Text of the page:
Article |

Relaxation Therapy and High Blood Pressure

C. Barr Taylor, MD; John W. Farquhar, MD; Eliot Nelson; Stewart Agras, MD
Arch Gen Psychiatry. 1977;34(3):339-342. doi:10.1001/archpsyc.1977.01770150097011.
Text Size: A A A
Published online

• Thirty-one patients receiving medical treatment for essential hypertension were randomly distributed into three groups: (1) relaxation therapy, (2) nonspecific therapy, and (3) medical treatment only. The nonspecific therapy group spent the same amount of time with the therapists as the relaxation group but was not given a specific therapy. Blood pressures were measured at a different time and in a different place from the behavioral treatments. The relaxation therapy group showed a significant reduction in blood pressure posttreatment compared with the nonspecific therapy and medical treatment only groups, even when those patients whose medication was increased were excluded from the data analysis. At follow-up six months posttreatment, the relaxation group showed a slight decrement in treatment effects, while both the nonspecific therapy and medical treatment only groups showed continued improvement; thus, there was not a significant difference between groups.


Sign In to Access Full Content

Don't have Access?

Register and get free email Table of Contents alerts, saved searches, PowerPoint downloads, CME quizzes, and more

Subscribe for full-text access to content from 1998 forward and a host of useful features

Activate your current subscription (AMA members and current subscribers)

Purchase Online Access to this article for 24 hours





Meets CME requirements for:
Browse CME for all U.S. States
Accreditation Information
The American Medical Association is accredited by the Accreditation Council for Continuing Medical Education to provide continuing medical education for physicians. The AMA designates this journal-based CME activity for a maximum of 1 AMA PRA Category 1 CreditTM per course. Physicians should claim only the credit commensurate with the extent of their participation in the activity. Physicians who complete the CME course and score at least 80% correct on the quiz are eligible for AMA PRA Category 1 CreditTM.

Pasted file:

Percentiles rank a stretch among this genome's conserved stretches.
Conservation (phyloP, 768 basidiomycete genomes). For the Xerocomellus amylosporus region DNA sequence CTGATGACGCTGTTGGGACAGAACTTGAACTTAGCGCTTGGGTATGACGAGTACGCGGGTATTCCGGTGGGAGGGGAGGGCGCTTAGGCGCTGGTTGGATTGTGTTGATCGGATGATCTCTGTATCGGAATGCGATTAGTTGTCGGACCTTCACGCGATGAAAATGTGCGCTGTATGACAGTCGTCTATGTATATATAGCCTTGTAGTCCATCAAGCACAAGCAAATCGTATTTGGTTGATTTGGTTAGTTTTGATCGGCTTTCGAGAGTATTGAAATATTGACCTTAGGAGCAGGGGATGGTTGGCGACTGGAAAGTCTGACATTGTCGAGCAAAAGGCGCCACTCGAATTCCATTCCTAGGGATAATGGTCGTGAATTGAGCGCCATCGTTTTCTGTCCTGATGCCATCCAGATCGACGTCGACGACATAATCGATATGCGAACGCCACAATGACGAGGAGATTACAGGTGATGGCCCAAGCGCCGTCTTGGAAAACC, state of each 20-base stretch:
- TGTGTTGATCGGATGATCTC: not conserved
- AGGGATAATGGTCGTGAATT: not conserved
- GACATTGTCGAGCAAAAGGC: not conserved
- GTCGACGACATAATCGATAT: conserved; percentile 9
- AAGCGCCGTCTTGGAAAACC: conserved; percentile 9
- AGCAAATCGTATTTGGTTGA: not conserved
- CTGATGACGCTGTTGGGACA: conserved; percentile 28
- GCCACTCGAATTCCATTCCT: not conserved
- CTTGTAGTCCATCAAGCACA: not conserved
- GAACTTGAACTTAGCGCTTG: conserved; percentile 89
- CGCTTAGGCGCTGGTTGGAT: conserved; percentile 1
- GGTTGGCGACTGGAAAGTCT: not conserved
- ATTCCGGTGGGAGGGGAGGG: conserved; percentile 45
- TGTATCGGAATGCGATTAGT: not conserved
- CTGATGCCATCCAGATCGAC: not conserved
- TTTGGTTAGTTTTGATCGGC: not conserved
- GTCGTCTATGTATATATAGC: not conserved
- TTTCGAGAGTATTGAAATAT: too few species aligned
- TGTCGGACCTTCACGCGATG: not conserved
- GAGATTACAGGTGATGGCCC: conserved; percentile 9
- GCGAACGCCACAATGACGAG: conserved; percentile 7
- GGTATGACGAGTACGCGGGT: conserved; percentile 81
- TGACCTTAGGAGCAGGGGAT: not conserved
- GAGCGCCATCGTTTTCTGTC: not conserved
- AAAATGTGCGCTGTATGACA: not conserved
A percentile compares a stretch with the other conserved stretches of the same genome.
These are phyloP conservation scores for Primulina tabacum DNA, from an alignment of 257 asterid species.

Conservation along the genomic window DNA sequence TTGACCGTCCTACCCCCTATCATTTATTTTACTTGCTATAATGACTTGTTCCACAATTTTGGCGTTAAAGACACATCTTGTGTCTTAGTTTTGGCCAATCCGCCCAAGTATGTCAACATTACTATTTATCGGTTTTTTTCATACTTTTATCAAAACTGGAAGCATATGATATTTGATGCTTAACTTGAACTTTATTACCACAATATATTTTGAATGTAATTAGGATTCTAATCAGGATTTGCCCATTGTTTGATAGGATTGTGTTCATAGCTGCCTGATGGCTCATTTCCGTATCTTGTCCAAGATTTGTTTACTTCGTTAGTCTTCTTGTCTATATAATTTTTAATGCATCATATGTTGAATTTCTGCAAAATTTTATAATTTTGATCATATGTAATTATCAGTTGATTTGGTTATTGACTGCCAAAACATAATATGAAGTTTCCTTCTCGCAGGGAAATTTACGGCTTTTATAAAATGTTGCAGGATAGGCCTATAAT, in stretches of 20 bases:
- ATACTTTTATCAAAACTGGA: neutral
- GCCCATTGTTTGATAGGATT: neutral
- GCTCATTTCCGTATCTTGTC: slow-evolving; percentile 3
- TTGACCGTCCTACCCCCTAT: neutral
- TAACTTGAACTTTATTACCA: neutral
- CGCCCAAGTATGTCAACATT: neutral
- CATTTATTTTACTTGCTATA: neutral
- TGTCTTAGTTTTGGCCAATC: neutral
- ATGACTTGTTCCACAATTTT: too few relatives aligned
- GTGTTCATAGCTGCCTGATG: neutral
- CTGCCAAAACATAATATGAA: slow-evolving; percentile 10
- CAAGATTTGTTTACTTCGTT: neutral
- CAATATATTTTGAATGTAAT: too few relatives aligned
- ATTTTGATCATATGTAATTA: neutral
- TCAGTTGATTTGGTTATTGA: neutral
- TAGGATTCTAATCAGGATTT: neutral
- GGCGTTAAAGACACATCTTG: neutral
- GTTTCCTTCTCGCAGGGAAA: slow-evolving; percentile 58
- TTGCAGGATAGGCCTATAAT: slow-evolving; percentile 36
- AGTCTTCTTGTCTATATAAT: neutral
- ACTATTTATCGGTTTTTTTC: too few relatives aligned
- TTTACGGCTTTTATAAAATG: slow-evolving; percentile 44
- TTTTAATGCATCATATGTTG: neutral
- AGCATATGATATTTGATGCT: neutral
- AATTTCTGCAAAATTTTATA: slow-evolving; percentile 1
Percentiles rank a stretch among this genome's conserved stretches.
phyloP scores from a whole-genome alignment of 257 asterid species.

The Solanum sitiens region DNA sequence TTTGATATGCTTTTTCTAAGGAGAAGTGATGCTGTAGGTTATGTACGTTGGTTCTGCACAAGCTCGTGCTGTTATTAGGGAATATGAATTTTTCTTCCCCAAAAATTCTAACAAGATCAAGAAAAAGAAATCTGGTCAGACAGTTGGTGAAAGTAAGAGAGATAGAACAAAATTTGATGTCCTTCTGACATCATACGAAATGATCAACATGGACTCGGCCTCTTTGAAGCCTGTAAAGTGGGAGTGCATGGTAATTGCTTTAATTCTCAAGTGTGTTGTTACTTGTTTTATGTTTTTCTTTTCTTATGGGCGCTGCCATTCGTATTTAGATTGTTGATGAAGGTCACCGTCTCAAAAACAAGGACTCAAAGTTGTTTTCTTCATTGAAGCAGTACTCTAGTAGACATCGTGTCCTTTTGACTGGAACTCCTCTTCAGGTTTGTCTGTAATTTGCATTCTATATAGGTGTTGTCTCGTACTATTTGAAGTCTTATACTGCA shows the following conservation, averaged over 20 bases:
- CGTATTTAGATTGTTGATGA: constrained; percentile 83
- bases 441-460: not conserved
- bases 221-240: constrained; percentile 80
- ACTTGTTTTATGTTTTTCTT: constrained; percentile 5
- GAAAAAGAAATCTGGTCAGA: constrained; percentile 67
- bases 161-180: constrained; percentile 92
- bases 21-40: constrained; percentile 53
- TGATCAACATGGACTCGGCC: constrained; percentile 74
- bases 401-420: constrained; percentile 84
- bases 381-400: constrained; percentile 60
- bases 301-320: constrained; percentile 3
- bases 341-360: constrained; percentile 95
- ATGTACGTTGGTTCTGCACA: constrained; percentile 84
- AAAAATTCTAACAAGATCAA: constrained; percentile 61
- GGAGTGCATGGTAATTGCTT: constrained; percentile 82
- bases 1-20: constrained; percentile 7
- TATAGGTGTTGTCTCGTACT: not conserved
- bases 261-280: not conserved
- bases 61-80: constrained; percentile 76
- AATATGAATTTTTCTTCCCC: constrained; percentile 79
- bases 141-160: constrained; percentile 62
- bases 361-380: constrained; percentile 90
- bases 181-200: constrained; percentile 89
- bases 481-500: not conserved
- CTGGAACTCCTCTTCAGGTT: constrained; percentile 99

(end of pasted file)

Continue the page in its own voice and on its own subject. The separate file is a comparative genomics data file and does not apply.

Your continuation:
Note: You must get at least of the answers correct to pass this quiz.
You have not filled in all the answers to complete this quiz
The following questions were not answered:
Sorry, you have unsuccessfully completed this CME quiz with a score of
The following questions were not answered correctly:
Commitment to Change (optional):
Indicate what change(s) you will implement in your practice, if any, based on this CME course.
Your quiz results:
The filled radio buttons indicate your responses. The preferred responses are highlighted
For CME Course: A Proposed Model for Initial Assessment and Management of Acute Heart Failure Syndromes
Indicate what changes(s) you will implement in your practice, if any, based on this CME course.
Citing articles are presented as examples only. In non-demo SCM6 implementation, integration with CrossRef’s "Cited By" API will populate this tab (http://www.crossref.org/citedby.html).
Submit a Comment


Some tools below are only available to our subscribers or users with an online account.

Sign In to Access Full Content

Related Content

Customize your page view by dragging & repositioning the boxes below.